200 College St.
Professor, Canada Research Chair
Department of Mechanical & Industrial Engineering | University of Toronto
The capture and conversion of CO2 – when powered by renewable electricity – presents an opportunity to reduce emissions and de-carbonize the production of fuels and chemicals. These processes will require electrocatalytic systems that provide reactants, electrons, and products at high rate and efficiency, and that are compatible with established upstream and downstream processes. In this talk I will outline our progress on electrochemical systems to meet this challenge. To enable renewably-powered CO2 capture, we have developed an electrochemical capture fluid regeneration strategy that circumvents the thermal process, and associated emissions, of the incumbent system. To convert the captured CO2 we develop a cascade approach, with CO2-to-CO followed by CO-to-products. I’ll close with a discussion on the challenges ahead for the field to achieve commercial viability, stability and scale.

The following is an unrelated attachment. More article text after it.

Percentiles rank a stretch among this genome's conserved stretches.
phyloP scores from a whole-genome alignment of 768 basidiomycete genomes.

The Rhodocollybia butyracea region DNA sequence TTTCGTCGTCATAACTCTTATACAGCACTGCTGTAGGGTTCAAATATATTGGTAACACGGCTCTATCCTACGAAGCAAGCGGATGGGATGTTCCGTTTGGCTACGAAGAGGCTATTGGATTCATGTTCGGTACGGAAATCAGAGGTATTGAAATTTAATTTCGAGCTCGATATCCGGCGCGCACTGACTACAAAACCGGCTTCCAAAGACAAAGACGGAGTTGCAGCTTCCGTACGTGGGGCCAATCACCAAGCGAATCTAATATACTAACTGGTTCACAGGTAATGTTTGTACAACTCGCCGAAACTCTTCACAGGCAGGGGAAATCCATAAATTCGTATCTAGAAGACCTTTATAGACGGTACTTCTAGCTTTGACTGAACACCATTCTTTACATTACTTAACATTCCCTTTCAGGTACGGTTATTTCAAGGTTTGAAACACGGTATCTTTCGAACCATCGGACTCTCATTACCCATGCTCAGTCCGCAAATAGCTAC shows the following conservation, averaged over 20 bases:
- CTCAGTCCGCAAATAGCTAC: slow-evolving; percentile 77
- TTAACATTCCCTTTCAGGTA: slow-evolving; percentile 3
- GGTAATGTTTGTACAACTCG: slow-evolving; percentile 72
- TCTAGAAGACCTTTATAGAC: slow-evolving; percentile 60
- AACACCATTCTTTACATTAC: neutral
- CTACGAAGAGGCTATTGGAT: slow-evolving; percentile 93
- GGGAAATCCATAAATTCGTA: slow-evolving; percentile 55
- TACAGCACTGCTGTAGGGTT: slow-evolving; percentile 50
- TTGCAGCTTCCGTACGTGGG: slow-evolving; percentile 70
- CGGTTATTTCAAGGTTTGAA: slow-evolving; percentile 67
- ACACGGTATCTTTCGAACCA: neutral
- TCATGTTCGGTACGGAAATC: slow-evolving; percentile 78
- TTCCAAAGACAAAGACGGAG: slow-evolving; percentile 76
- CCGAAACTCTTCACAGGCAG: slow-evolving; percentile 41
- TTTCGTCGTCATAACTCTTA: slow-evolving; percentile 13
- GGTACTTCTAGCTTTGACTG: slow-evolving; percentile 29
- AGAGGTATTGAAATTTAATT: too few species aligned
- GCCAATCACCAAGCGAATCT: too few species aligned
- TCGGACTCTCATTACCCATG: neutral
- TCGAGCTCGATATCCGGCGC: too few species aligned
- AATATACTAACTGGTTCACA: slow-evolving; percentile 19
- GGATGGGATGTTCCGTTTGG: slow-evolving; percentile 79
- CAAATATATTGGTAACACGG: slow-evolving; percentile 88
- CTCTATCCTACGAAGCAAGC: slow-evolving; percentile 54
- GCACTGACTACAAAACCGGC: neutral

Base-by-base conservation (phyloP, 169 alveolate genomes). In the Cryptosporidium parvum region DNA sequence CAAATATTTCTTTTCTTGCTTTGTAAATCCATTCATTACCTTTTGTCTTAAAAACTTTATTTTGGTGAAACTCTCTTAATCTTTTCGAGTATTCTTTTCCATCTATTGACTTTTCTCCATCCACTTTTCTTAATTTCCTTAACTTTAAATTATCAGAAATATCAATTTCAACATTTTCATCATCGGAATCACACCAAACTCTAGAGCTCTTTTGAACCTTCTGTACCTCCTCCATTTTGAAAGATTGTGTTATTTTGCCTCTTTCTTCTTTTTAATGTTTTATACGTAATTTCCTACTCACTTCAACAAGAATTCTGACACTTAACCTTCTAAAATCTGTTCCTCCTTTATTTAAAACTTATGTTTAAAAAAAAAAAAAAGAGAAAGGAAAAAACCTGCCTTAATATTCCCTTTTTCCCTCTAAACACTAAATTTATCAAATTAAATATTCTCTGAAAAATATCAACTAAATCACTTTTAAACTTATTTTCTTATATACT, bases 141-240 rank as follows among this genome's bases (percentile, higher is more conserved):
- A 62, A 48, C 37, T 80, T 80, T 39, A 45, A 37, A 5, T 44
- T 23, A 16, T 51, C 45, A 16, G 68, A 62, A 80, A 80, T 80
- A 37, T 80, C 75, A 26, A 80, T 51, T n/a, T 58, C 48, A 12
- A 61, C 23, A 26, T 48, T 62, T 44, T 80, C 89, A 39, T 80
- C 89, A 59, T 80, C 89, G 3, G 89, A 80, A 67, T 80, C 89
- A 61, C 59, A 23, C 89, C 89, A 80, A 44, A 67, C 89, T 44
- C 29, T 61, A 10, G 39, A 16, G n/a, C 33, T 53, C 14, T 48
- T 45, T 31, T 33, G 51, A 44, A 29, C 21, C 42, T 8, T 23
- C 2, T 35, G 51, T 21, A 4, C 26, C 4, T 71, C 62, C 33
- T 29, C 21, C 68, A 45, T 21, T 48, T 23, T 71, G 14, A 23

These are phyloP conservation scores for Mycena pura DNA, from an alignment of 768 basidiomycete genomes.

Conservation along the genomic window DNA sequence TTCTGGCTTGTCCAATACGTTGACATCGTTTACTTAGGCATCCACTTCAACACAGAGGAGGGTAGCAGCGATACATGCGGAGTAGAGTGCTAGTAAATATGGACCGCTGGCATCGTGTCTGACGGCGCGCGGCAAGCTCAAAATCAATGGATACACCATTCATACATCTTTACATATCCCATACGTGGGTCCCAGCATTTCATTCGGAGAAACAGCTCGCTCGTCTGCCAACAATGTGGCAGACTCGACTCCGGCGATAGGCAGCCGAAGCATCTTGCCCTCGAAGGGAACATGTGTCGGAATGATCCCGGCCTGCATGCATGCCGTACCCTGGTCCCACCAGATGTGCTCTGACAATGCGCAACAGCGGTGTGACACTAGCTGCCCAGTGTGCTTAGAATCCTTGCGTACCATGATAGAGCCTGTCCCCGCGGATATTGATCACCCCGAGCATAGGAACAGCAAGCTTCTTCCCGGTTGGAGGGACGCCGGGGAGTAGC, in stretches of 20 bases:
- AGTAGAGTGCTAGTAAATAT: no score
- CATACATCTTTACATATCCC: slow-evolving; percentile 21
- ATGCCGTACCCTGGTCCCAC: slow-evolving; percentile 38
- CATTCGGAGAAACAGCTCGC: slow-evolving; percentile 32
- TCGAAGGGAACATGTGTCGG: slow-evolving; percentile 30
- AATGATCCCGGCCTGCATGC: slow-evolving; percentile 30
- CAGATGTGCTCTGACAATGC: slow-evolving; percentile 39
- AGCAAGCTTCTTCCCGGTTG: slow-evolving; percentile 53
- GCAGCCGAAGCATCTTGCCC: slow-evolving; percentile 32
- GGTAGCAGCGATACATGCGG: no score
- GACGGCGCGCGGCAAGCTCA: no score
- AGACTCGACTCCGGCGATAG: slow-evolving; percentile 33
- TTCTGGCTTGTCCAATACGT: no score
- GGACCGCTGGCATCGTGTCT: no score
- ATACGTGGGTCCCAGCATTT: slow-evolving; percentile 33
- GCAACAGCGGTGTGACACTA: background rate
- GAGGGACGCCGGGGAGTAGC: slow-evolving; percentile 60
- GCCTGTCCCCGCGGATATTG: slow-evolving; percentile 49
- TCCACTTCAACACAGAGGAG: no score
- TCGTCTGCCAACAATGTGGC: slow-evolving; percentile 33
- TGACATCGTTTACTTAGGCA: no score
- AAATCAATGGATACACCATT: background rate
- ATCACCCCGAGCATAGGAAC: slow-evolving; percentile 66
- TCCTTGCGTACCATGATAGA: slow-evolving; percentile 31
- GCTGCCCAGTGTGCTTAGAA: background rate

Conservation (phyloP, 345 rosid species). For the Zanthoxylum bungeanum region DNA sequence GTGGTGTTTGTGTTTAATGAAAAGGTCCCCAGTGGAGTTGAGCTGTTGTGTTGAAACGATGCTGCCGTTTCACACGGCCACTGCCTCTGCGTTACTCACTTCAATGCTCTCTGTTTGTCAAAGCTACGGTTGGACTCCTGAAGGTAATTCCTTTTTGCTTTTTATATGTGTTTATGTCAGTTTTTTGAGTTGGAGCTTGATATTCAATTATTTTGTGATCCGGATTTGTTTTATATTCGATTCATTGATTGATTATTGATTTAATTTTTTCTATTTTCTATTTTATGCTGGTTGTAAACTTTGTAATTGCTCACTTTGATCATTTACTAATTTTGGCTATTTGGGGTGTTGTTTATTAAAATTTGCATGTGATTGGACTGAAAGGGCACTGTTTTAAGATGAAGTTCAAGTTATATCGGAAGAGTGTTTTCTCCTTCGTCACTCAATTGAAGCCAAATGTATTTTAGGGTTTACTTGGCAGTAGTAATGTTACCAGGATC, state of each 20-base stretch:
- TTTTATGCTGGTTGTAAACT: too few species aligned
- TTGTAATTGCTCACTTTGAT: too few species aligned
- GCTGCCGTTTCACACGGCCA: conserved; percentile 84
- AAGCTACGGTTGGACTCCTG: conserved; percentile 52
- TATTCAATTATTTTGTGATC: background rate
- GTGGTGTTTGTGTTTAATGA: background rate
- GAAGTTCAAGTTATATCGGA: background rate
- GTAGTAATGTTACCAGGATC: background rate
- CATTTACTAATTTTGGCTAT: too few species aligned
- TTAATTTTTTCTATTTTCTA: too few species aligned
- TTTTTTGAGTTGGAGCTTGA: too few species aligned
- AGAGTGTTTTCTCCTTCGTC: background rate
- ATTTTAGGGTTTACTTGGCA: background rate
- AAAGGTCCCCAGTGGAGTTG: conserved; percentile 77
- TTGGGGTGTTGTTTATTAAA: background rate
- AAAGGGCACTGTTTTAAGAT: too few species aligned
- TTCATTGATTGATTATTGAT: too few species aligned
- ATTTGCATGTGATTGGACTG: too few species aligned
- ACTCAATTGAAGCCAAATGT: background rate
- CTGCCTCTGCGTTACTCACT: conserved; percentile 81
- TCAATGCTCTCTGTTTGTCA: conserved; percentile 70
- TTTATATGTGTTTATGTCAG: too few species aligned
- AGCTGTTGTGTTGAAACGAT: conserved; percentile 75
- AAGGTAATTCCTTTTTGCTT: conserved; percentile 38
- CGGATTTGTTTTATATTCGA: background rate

David Sinton is a Professor and Canada Research Chair in the Department of Mechanical & Industrial Engineering at the University of Toronto. He is the Academic Director of the Climate Positive Energy Initiative. Prior to joining the University of Toronto, Dr. Sinton was an Associate Professor and Canada Research Chair at the University of Victoria, and a Visiting Associate Professor at Cornell University. He received a BASc from the University of Toronto, MEng from McGill University and his PhD from the University of Toronto. The Sinton group develops fluid systems for applications in energy. The group is application-driven and is currently developing fluid systems for CO2 capture and conversion and to develop energy efficient industrial working fluids.
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